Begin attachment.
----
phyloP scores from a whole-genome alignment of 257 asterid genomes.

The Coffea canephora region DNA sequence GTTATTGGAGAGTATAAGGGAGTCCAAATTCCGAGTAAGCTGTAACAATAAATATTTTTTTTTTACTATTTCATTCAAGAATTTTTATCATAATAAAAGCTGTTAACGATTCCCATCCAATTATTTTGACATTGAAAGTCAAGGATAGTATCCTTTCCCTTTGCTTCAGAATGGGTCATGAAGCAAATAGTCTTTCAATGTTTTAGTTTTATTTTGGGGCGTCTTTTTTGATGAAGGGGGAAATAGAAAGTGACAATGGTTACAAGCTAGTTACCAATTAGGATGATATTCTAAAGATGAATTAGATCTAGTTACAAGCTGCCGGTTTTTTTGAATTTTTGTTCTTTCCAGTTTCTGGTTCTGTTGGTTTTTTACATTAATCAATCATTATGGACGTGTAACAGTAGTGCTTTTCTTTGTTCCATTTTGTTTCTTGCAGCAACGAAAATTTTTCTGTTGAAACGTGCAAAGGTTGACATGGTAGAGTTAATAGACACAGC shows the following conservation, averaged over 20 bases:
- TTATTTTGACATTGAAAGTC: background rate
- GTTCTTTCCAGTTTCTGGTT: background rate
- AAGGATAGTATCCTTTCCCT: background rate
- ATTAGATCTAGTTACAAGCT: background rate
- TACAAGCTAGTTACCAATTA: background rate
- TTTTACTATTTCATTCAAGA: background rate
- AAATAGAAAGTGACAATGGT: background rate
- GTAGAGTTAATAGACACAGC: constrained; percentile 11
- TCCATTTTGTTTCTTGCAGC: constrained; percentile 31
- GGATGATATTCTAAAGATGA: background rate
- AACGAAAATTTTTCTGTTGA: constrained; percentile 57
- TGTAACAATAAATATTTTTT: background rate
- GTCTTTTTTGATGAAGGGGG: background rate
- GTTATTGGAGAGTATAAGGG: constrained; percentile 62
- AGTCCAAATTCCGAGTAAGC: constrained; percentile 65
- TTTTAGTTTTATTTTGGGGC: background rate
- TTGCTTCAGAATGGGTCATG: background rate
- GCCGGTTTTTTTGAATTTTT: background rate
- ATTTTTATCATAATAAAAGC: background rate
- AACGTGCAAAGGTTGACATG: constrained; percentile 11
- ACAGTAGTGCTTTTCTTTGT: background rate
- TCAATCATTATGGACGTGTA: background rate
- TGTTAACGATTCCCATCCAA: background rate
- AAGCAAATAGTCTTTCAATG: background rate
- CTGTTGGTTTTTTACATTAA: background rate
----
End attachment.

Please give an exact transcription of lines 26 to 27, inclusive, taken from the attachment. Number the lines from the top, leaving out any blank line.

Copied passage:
- AAGCAAATAGTCTTTCAATG: background rate
- CTGTTGGTTTTTTACATTAA: background rate